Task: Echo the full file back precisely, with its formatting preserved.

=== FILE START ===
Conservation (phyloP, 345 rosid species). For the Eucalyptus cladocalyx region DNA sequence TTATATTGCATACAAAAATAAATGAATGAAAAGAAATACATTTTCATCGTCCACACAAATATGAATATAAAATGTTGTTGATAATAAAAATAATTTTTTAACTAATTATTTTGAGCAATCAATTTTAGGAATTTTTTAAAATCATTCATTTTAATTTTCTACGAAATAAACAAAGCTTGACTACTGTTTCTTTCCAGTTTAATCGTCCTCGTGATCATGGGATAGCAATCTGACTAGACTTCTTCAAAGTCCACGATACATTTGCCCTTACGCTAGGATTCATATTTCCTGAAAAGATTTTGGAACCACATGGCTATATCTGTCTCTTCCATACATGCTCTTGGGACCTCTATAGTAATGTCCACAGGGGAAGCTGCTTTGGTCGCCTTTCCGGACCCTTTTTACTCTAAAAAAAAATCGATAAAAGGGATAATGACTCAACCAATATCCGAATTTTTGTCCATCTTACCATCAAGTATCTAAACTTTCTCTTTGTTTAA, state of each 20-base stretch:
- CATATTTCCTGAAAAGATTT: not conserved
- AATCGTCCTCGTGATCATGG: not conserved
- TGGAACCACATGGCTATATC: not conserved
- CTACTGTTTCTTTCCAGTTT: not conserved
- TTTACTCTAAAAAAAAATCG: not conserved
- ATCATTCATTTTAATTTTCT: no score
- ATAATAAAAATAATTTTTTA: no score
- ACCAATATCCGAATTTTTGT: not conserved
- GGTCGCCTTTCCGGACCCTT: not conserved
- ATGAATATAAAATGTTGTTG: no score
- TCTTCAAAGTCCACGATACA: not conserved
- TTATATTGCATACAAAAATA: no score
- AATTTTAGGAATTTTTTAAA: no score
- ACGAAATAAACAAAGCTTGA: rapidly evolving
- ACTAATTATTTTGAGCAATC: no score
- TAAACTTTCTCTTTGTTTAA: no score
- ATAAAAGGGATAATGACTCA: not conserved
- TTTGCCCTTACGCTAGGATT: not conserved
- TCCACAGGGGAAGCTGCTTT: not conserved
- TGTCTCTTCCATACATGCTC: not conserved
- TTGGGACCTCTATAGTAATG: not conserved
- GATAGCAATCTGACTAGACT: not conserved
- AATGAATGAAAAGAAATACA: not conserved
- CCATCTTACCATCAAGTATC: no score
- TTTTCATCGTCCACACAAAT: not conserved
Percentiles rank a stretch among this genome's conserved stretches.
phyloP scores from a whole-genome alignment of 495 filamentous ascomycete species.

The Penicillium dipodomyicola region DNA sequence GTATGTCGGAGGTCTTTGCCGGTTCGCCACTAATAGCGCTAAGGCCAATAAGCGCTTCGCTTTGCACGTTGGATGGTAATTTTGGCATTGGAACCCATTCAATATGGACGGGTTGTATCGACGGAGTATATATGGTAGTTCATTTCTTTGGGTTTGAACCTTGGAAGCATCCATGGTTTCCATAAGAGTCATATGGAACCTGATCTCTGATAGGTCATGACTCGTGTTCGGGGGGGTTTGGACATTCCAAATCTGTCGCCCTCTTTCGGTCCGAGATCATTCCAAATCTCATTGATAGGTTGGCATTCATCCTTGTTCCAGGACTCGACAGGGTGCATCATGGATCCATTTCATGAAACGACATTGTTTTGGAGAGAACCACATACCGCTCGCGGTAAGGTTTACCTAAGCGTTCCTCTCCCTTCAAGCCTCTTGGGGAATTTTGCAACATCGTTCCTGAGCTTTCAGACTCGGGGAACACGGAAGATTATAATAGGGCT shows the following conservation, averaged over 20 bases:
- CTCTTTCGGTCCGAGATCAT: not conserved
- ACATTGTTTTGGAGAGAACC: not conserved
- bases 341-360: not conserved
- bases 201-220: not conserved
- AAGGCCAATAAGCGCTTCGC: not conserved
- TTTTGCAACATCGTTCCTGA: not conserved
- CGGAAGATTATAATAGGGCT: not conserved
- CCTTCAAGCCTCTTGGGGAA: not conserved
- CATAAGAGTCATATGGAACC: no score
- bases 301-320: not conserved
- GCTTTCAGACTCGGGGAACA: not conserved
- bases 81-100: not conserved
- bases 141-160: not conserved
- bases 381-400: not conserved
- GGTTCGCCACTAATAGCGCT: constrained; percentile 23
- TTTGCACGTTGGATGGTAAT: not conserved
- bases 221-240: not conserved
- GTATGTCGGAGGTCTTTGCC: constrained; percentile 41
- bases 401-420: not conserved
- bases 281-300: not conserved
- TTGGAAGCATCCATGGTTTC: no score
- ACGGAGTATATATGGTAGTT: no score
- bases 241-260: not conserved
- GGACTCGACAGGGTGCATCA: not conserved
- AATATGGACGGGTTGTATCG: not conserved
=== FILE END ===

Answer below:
Conservation (phyloP, 345 rosid species). For the Eucalyptus cladocalyx region DNA sequence TTATATTGCATACAAAAATAAATGAATGAAAAGAAATACATTTTCATCGTCCACACAAATATGAATATAAAATGTTGTTGATAATAAAAATAATTTTTTAACTAATTATTTTGAGCAATCAATTTTAGGAATTTTTTAAAATCATTCATTTTAATTTTCTACGAAATAAACAAAGCTTGACTACTGTTTCTTTCCAGTTTAATCGTCCTCGTGATCATGGGATAGCAATCTGACTAGACTTCTTCAAAGTCCACGATACATTTGCCCTTACGCTAGGATTCATATTTCCTGAAAAGATTTTGGAACCACATGGCTATATCTGTCTCTTCCATACATGCTCTTGGGACCTCTATAGTAATGTCCACAGGGGAAGCTGCTTTGGTCGCCTTTCCGGACCCTTTTTACTCTAAAAAAAAATCGATAAAAGGGATAATGACTCAACCAATATCCGAATTTTTGTCCATCTTACCATCAAGTATCTAAACTTTCTCTTTGTTTAA, state of each 20-base stretch:
- CATATTTCCTGAAAAGATTT: not conserved
- AATCGTCCTCGTGATCATGG: not conserved
- TGGAACCACATGGCTATATC: not conserved
- CTACTGTTTCTTTCCAGTTT: not conserved
- TTTACTCTAAAAAAAAATCG: not conserved
- ATCATTCATTTTAATTTTCT: no score
- ATAATAAAAATAATTTTTTA: no score
- ACCAATATCCGAATTTTTGT: not conserved
- GGTCGCCTTTCCGGACCCTT: not conserved
- ATGAATATAAAATGTTGTTG: no score
- TCTTCAAAGTCCACGATACA: not conserved
- TTATATTGCATACAAAAATA: no score
- AATTTTAGGAATTTTTTAAA: no score
- ACGAAATAAACAAAGCTTGA: rapidly evolving
- ACTAATTATTTTGAGCAATC: no score
- TAAACTTTCTCTTTGTTTAA: no score
- ATAAAAGGGATAATGACTCA: not conserved
- TTTGCCCTTACGCTAGGATT: not conserved
- TCCACAGGGGAAGCTGCTTT: not conserved
- TGTCTCTTCCATACATGCTC: not conserved
- TTGGGACCTCTATAGTAATG: not conserved
- GATAGCAATCTGACTAGACT: not conserved
- AATGAATGAAAAGAAATACA: not conserved
- CCATCTTACCATCAAGTATC: no score
- TTTTCATCGTCCACACAAAT: not conserved
Percentiles rank a stretch among this genome's conserved stretches.
phyloP scores from a whole-genome alignment of 495 filamentous ascomycete species.

The Penicillium dipodomyicola region DNA sequence GTATGTCGGAGGTCTTTGCCGGTTCGCCACTAATAGCGCTAAGGCCAATAAGCGCTTCGCTTTGCACGTTGGATGGTAATTTTGGCATTGGAACCCATTCAATATGGACGGGTTGTATCGACGGAGTATATATGGTAGTTCATTTCTTTGGGTTTGAACCTTGGAAGCATCCATGGTTTCCATAAGAGTCATATGGAACCTGATCTCTGATAGGTCATGACTCGTGTTCGGGGGGGTTTGGACATTCCAAATCTGTCGCCCTCTTTCGGTCCGAGATCATTCCAAATCTCATTGATAGGTTGGCATTCATCCTTGTTCCAGGACTCGACAGGGTGCATCATGGATCCATTTCATGAAACGACATTGTTTTGGAGAGAACCACATACCGCTCGCGGTAAGGTTTACCTAAGCGTTCCTCTCCCTTCAAGCCTCTTGGGGAATTTTGCAACATCGTTCCTGAGCTTTCAGACTCGGGGAACACGGAAGATTATAATAGGGCT shows the following conservation, averaged over 20 bases:
- CTCTTTCGGTCCGAGATCAT: not conserved
- ACATTGTTTTGGAGAGAACC: not conserved
- bases 341-360: not conserved
- bases 201-220: not conserved
- AAGGCCAATAAGCGCTTCGC: not conserved
- TTTTGCAACATCGTTCCTGA: not conserved
- CGGAAGATTATAATAGGGCT: not conserved
- CCTTCAAGCCTCTTGGGGAA: not conserved
- CATAAGAGTCATATGGAACC: no score
- bases 301-320: not conserved
- GCTTTCAGACTCGGGGAACA: not conserved
- bases 81-100: not conserved
- bases 141-160: not conserved
- bases 381-400: not conserved
- GGTTCGCCACTAATAGCGCT: constrained; percentile 23
- TTTGCACGTTGGATGGTAAT: not conserved
- bases 221-240: not conserved
- GTATGTCGGAGGTCTTTGCC: constrained; percentile 41
- bases 401-420: not conserved
- bases 281-300: not conserved
- TTGGAAGCATCCATGGTTTC: no score
- ACGGAGTATATATGGTAGTT: no score
- bases 241-260: not conserved
- GGACTCGACAGGGTGCATCA: not conserved
- AATATGGACGGGTTGTATCG: not conserved